The British sports car manufacturer McLaren has just presented a new supercar: the Senna-based Elva, a modern remake of the McLaren-Elva from the 60s. Only 399 copies are being built, each with a price tag of… 1.8 million euros.
Insiders of course knew that something was on the way in McLaren’s most extreme Ultimate Series, but for the average car enthusiast, the presentation of this brand new Elva was like a thunderbolt. You also need a lot of car luggage to be able to properly frame this newcomer: in fact, this Elva pays tribute to the eponymous McLaren-Elvas, feather-light racing cars that founder Bruce McLaren produced in the 1960s in collaboration with Frank G Nichols founded Elva Cars. Apparently McLaren did a lot to get rid of the Elva name, they even put a nice amount on the table to reclaim the rights to the name.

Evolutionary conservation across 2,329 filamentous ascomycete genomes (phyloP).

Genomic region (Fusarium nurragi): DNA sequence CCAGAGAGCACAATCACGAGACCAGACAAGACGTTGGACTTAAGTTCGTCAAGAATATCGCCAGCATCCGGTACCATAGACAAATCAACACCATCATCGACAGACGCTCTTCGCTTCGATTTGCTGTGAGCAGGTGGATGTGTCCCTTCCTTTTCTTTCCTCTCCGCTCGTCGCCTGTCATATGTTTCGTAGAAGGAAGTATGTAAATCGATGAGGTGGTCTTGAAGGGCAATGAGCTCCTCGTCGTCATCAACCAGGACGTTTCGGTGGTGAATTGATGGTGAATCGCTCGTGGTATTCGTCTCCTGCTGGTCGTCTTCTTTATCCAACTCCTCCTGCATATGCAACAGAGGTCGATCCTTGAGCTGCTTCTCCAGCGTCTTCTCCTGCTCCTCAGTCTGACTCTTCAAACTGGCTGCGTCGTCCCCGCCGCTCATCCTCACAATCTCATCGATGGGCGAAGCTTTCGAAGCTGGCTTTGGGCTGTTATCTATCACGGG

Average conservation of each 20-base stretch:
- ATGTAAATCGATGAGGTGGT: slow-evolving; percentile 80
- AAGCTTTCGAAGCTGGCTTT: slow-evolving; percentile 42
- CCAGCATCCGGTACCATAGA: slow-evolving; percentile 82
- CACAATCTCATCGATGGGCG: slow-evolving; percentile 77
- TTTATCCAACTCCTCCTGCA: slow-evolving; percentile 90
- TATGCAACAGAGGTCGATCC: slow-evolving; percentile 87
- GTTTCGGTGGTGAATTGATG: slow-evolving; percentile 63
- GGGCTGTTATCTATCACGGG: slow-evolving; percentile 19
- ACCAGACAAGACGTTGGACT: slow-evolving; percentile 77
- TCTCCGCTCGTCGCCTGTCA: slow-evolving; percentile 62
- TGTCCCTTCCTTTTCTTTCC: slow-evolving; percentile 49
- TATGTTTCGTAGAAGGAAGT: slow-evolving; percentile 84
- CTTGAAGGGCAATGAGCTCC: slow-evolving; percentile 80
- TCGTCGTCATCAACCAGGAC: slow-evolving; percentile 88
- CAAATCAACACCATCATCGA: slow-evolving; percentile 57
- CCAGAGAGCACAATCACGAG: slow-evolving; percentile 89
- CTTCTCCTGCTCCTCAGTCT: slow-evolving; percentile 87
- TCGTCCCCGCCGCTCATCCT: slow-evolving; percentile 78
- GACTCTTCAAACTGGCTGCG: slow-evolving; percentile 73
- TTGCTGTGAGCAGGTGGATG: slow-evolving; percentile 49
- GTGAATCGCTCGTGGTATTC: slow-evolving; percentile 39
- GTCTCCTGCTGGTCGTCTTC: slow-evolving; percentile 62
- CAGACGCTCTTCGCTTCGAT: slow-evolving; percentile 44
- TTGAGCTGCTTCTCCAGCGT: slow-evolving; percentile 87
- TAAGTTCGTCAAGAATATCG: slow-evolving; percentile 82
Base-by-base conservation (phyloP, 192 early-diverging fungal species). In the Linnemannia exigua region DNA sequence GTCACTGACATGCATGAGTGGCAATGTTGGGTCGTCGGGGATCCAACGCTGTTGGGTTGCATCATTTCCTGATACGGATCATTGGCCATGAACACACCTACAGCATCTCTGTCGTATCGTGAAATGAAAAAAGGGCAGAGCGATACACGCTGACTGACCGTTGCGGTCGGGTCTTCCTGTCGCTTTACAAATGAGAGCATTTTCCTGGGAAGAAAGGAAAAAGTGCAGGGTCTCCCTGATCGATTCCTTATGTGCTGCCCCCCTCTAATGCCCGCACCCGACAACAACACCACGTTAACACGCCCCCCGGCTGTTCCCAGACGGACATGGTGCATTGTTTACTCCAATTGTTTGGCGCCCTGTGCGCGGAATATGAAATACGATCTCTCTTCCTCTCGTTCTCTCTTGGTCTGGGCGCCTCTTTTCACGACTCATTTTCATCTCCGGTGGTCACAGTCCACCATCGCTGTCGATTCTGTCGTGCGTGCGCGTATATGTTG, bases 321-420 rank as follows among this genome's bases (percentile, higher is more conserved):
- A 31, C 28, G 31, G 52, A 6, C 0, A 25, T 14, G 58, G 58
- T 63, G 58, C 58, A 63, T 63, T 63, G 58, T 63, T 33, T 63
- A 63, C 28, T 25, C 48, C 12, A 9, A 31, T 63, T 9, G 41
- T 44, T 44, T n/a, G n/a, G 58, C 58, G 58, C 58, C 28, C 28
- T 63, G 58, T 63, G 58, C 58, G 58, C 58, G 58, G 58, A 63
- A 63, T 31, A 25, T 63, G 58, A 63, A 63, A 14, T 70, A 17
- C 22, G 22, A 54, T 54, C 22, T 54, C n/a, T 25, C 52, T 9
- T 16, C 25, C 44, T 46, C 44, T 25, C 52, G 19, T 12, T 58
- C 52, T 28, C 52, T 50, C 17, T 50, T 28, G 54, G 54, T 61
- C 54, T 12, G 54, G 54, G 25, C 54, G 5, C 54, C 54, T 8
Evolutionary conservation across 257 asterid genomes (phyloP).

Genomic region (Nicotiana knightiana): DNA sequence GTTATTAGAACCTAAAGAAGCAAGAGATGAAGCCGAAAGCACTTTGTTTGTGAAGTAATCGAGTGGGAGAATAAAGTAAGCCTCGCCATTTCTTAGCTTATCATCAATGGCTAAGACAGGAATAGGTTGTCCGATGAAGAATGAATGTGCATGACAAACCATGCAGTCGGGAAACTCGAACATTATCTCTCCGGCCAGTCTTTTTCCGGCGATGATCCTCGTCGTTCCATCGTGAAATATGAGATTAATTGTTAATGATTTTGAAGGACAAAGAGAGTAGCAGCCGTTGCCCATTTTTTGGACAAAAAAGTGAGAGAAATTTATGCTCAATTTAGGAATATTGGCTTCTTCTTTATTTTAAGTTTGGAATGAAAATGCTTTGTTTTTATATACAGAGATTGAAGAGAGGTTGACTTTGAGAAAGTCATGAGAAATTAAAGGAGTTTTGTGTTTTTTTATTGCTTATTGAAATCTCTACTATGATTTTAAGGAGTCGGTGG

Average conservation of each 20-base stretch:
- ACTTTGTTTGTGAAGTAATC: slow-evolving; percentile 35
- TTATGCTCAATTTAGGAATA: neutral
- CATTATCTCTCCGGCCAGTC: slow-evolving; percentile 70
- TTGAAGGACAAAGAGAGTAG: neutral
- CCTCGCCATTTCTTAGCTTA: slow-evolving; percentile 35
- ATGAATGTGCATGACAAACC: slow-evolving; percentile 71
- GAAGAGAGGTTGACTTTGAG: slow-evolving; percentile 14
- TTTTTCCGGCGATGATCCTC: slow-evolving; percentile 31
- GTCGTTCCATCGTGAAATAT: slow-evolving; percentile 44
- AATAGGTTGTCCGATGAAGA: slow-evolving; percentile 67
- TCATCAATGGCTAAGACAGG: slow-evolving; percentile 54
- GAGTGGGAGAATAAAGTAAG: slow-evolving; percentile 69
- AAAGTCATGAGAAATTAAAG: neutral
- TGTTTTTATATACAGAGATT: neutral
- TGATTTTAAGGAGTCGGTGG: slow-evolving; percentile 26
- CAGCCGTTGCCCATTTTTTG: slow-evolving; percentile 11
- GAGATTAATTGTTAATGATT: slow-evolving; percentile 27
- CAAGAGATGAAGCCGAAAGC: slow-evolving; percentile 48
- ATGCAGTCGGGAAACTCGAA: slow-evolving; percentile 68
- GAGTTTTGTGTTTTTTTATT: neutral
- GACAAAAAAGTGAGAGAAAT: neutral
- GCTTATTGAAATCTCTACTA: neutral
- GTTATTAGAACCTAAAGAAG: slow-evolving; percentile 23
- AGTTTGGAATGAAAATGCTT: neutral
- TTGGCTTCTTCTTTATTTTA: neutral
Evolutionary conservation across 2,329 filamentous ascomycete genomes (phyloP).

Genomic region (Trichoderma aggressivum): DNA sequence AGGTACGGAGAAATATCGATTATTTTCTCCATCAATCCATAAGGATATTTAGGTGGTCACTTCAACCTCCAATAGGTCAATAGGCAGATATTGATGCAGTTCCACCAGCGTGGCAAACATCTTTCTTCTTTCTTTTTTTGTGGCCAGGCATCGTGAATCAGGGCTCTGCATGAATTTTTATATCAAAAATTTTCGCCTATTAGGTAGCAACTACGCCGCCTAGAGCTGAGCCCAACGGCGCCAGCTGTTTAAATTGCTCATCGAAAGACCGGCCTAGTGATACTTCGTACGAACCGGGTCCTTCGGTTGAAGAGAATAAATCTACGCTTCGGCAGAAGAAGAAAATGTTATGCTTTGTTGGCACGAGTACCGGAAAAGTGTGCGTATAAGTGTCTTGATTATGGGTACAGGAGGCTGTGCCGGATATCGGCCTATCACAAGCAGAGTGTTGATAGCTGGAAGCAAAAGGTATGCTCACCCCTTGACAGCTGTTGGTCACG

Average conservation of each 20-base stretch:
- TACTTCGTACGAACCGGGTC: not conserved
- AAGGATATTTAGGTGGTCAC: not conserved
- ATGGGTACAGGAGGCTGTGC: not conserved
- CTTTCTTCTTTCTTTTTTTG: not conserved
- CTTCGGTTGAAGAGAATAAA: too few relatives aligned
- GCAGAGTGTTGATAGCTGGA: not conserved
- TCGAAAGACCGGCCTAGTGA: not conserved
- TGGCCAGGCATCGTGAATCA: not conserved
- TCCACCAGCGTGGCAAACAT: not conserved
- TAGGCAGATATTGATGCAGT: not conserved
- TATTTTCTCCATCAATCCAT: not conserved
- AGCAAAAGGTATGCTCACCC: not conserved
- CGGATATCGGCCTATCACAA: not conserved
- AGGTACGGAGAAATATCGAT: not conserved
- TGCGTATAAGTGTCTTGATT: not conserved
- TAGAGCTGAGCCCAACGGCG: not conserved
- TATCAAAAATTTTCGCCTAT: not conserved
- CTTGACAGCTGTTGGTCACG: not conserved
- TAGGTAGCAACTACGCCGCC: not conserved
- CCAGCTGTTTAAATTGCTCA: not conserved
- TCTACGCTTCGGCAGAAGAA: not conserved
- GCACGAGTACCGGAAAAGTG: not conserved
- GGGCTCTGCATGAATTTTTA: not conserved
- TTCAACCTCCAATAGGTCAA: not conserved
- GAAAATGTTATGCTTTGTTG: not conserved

Although the Elva takes over the technical building blocks of the Senna, including a carbon fiber-built monocoque and the well-known 4-liter V8 biturbo with 815 HP and 800 Nm, the British super sportsman has become a much more radical car.
Completely in line with the British ‘light is right’ philosophy, the Elva even works without a roof or windscreen (although you can optionally order another), a ‘flaw’ that McLaren, however, absorbs with the innovative McLaren Active Air Management System (AAMS). This system with deflectors guides the air flow around the occupants so that they can experience the pure Cabrio feeling – but without annoying side effects.
McLaren is planning to limit production to 399 copies, just like the P1, Senna and Speedtail. A matter of future owners, who will have to dig up at least 1.72 million euros from their pockets, to guarantee a ‘safe’ investment…